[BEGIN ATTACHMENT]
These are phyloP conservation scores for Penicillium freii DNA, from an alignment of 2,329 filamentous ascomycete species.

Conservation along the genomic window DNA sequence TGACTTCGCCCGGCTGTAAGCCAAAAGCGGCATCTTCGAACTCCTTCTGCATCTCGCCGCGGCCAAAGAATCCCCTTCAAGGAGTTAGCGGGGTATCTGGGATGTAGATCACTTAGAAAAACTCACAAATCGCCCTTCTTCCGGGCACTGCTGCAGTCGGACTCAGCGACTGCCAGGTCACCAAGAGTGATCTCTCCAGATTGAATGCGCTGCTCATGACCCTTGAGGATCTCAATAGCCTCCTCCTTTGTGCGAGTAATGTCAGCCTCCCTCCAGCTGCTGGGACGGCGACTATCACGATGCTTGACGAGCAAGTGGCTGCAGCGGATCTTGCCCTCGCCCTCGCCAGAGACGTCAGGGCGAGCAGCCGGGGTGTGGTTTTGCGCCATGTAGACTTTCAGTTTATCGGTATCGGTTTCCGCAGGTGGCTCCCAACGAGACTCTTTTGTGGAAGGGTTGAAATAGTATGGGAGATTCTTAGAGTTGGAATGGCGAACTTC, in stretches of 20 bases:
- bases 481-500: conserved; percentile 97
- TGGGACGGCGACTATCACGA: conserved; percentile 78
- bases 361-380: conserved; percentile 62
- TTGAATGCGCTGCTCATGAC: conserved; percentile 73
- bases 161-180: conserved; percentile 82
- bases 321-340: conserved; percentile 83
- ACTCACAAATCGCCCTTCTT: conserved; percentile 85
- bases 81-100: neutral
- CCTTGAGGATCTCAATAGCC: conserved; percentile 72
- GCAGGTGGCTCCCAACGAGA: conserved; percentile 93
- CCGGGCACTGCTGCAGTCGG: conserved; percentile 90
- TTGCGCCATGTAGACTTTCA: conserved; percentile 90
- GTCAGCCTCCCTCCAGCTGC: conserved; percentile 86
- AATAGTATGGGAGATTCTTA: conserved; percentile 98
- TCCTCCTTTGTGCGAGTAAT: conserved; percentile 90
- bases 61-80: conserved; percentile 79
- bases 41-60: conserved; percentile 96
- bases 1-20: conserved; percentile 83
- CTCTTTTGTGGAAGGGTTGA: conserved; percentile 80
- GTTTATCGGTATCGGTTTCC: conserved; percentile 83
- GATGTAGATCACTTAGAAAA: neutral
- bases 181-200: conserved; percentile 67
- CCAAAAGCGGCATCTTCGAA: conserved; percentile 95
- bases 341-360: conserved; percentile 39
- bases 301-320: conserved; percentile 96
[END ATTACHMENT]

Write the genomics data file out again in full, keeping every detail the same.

These are phyloP conservation scores for Penicillium freii DNA, from an alignment of 2,329 filamentous ascomycete species.

Conservation along the genomic window DNA sequence TGACTTCGCCCGGCTGTAAGCCAAAAGCGGCATCTTCGAACTCCTTCTGCATCTCGCCGCGGCCAAAGAATCCCCTTCAAGGAGTTAGCGGGGTATCTGGGATGTAGATCACTTAGAAAAACTCACAAATCGCCCTTCTTCCGGGCACTGCTGCAGTCGGACTCAGCGACTGCCAGGTCACCAAGAGTGATCTCTCCAGATTGAATGCGCTGCTCATGACCCTTGAGGATCTCAATAGCCTCCTCCTTTGTGCGAGTAATGTCAGCCTCCCTCCAGCTGCTGGGACGGCGACTATCACGATGCTTGACGAGCAAGTGGCTGCAGCGGATCTTGCCCTCGCCCTCGCCAGAGACGTCAGGGCGAGCAGCCGGGGTGTGGTTTTGCGCCATGTAGACTTTCAGTTTATCGGTATCGGTTTCCGCAGGTGGCTCCCAACGAGACTCTTTTGTGGAAGGGTTGAAATAGTATGGGAGATTCTTAGAGTTGGAATGGCGAACTTC, in stretches of 20 bases:
- bases 481-500: conserved; percentile 97
- TGGGACGGCGACTATCACGA: conserved; percentile 78
- bases 361-380: conserved; percentile 62
- TTGAATGCGCTGCTCATGAC: conserved; percentile 73
- bases 161-180: conserved; percentile 82
- bases 321-340: conserved; percentile 83
- ACTCACAAATCGCCCTTCTT: conserved; percentile 85
- bases 81-100: neutral
- CCTTGAGGATCTCAATAGCC: conserved; percentile 72
- GCAGGTGGCTCCCAACGAGA: conserved; percentile 93
- CCGGGCACTGCTGCAGTCGG: conserved; percentile 90
- TTGCGCCATGTAGACTTTCA: conserved; percentile 90
- GTCAGCCTCCCTCCAGCTGC: conserved; percentile 86
- AATAGTATGGGAGATTCTTA: conserved; percentile 98
- TCCTCCTTTGTGCGAGTAAT: conserved; percentile 90
- bases 61-80: conserved; percentile 79
- bases 41-60: conserved; percentile 96
- bases 1-20: conserved; percentile 83
- CTCTTTTGTGGAAGGGTTGA: conserved; percentile 80
- GTTTATCGGTATCGGTTTCC: conserved; percentile 83
- GATGTAGATCACTTAGAAAA: neutral
- bases 181-200: conserved; percentile 67
- CCAAAAGCGGCATCTTCGAA: conserved; percentile 95
- bases 341-360: conserved; percentile 39
- bases 301-320: conserved; percentile 96